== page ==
When you are working with students it is very important to establish your goals and expectations from the start. If you want your students to succeed, you have to communicate what you expect and why. This can be long term expectations like, “I want you to be able to play all major scales by the end of the year,” or it can be short term goals like, “I want you to be able to play a C# in tune today.”
As a teacher, it is essential that you go into your rehearsals with a plan. As many of us have heard before – failure to plan is a plan to fail. This is even more important in the rehearsal setting. Establishing what you expect from your musicians and then giving clear cut ideas for how to achieve those goals is essential. If they reach the goals you set for them, be it long or short-term, reward them with positive reinforcement so they continue to strive for excellence day after day.
In my many years of observing conductors, I found they often have goals in mind for their students, like how they want them to sound, what skills they want them to have, etc. The problem occurs when conductors do not communicate to students what their goals and expectations are and fail to hold the students accountable for reaching and achieving these goals. Conductors frequently give up too easily, which causes students to give up and fall short of their potential as well.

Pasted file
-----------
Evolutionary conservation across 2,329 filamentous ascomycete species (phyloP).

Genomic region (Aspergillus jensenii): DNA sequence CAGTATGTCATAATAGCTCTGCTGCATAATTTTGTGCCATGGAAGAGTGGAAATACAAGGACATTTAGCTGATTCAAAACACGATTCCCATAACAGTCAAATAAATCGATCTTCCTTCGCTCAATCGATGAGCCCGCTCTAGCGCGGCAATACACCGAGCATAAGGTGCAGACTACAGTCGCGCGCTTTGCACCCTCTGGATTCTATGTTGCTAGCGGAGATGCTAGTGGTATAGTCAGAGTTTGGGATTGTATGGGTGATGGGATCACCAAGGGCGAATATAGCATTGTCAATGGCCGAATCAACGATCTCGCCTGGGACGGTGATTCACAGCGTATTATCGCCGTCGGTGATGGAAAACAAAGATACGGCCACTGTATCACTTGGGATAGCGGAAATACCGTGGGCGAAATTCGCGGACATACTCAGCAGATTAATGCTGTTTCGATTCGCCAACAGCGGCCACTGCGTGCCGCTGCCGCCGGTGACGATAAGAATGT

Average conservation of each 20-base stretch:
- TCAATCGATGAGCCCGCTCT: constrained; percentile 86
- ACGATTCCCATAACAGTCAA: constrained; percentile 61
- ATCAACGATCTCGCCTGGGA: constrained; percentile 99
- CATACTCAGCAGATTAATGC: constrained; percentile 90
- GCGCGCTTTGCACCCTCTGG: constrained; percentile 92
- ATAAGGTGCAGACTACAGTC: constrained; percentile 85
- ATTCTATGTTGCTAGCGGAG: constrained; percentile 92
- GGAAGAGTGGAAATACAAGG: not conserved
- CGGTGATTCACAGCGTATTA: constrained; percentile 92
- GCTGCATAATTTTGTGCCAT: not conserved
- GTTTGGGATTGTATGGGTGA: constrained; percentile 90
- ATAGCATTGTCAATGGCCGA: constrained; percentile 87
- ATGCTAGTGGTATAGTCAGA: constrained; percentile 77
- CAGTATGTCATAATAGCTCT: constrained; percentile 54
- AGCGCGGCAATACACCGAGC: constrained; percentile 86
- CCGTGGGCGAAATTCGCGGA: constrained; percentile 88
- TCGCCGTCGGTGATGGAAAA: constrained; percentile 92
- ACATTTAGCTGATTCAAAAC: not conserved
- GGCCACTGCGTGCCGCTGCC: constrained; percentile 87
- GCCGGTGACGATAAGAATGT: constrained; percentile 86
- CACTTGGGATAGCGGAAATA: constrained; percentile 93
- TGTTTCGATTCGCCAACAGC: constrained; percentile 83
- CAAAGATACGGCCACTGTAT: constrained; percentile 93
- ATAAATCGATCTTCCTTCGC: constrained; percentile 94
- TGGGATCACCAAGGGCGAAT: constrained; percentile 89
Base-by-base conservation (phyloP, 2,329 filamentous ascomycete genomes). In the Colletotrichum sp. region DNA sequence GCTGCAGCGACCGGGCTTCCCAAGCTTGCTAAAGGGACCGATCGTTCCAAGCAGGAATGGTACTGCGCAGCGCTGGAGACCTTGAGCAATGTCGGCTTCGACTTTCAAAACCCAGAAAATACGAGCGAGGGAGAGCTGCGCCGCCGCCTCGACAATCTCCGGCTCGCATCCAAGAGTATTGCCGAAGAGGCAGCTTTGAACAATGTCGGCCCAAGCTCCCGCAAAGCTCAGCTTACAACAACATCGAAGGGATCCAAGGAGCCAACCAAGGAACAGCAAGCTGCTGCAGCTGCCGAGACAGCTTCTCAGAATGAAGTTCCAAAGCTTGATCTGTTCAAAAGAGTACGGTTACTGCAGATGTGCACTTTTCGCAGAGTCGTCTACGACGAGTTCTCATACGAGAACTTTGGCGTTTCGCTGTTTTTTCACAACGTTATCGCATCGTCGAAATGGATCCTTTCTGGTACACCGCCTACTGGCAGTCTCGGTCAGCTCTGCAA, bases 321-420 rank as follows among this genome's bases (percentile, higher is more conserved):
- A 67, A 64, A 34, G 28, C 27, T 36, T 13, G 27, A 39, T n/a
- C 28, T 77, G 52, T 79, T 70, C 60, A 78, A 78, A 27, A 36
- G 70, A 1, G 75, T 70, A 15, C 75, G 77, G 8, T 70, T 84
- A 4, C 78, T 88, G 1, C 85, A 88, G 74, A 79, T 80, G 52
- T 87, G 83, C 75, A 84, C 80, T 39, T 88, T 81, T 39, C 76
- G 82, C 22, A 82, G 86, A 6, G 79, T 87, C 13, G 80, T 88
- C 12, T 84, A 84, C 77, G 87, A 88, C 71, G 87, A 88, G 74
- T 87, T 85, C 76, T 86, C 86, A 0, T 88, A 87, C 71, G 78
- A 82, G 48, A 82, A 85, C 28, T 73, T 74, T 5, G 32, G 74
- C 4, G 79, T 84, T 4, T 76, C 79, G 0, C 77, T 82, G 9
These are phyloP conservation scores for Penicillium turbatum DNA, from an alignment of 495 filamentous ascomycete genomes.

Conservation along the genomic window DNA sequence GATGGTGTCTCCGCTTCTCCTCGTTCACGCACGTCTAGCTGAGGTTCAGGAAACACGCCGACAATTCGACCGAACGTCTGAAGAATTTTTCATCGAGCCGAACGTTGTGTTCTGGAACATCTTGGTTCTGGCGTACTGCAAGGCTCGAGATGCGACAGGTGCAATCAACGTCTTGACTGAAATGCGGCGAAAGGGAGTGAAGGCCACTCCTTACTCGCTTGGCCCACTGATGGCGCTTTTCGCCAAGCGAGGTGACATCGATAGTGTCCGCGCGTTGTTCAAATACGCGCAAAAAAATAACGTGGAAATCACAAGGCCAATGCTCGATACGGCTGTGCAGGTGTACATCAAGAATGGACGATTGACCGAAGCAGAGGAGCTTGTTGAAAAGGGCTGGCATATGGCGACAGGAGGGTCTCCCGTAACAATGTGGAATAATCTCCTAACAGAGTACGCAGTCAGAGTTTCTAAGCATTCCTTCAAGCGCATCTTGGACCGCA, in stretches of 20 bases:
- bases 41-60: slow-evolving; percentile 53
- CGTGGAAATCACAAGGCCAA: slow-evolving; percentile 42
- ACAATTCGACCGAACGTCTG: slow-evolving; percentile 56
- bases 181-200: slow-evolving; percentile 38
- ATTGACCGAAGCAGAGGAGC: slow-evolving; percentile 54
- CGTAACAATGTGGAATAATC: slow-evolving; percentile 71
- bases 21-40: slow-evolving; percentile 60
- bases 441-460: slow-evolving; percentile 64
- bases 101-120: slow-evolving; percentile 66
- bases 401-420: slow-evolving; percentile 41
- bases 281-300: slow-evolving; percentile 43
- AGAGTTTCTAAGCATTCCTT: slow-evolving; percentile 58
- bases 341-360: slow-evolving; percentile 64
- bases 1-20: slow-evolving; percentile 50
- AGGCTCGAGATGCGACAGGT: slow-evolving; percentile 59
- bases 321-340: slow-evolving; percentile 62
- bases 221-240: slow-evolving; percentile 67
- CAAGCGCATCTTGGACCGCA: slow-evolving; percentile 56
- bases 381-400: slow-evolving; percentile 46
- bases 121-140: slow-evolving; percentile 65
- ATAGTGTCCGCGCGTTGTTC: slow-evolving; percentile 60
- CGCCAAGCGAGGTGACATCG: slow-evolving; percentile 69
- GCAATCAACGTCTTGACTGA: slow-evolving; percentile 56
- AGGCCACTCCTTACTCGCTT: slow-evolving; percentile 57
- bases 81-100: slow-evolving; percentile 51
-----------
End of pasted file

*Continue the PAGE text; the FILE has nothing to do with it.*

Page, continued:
Set the tone in rehearsals, especially early in the year. Tell them you expect certain things like being in tune, using good tone, balance, blend, etc. If the students are not giving you what you want, do not lower your standard to them. Instead, make them reach up to the standards you set from the start. Is it easy? No, it’s hard work day, after day, after day…but don’t give up! If you don’t like how the tuning note sounds, don’t go on until you get the tone you want in tune. You will find stressing fundamentals really is the hard part, but doing it pays big dividends. The music you perform in concert will be the easy part IF they are fundamentally sound, and that can only happen by establishing expectations, working to achieve them, and then rewarding your students for reaching those expectations. As Winston Churchill said “Never, never, never give up!”
Larry Clark is the founder and President of Excelcia Music Publishing. He is a well-known composer, author and clinician for bands and orchestras. His music is some of the most popular and most performed around the world for school ensembles. He has over 300 publications in print and writes extensively about topics of interest to educators and composers. For more information, visit his website.